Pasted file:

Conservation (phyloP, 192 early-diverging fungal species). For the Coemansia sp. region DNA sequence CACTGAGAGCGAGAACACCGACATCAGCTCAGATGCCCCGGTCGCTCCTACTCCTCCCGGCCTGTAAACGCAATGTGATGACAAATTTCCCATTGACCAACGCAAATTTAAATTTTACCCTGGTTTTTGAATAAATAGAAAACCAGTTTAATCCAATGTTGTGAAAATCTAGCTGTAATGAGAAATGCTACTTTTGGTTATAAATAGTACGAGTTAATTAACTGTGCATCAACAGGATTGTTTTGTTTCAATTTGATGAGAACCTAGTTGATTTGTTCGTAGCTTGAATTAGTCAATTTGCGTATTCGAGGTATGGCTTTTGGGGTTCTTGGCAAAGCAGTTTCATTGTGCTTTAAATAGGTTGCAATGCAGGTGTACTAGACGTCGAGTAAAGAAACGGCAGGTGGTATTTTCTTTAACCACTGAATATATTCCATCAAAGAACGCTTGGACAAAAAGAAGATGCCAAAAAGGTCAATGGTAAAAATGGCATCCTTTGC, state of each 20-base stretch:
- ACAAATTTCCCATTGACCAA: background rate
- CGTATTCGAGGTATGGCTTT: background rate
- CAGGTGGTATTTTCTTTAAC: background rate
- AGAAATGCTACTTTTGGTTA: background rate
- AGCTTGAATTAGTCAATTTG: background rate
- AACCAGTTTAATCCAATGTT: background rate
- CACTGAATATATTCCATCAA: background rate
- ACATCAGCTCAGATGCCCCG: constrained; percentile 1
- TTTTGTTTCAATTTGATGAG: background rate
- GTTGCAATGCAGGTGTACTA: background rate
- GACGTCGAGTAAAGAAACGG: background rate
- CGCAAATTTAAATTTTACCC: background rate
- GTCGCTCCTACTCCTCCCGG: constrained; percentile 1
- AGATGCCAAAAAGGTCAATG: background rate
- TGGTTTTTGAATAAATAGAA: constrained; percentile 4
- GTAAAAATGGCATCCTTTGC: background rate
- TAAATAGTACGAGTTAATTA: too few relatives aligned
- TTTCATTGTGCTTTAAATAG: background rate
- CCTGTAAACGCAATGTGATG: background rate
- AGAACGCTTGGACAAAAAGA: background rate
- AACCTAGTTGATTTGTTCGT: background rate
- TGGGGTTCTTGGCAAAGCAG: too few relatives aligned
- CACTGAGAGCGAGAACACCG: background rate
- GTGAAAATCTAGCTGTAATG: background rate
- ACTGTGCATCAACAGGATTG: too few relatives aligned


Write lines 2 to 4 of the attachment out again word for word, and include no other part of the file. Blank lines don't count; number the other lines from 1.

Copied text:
- ACAAATTTCCCATTGACCAA: background rate
- CGTATTCGAGGTATGGCTTT: background rate
- CAGGTGGTATTTTCTTTAAC: background rate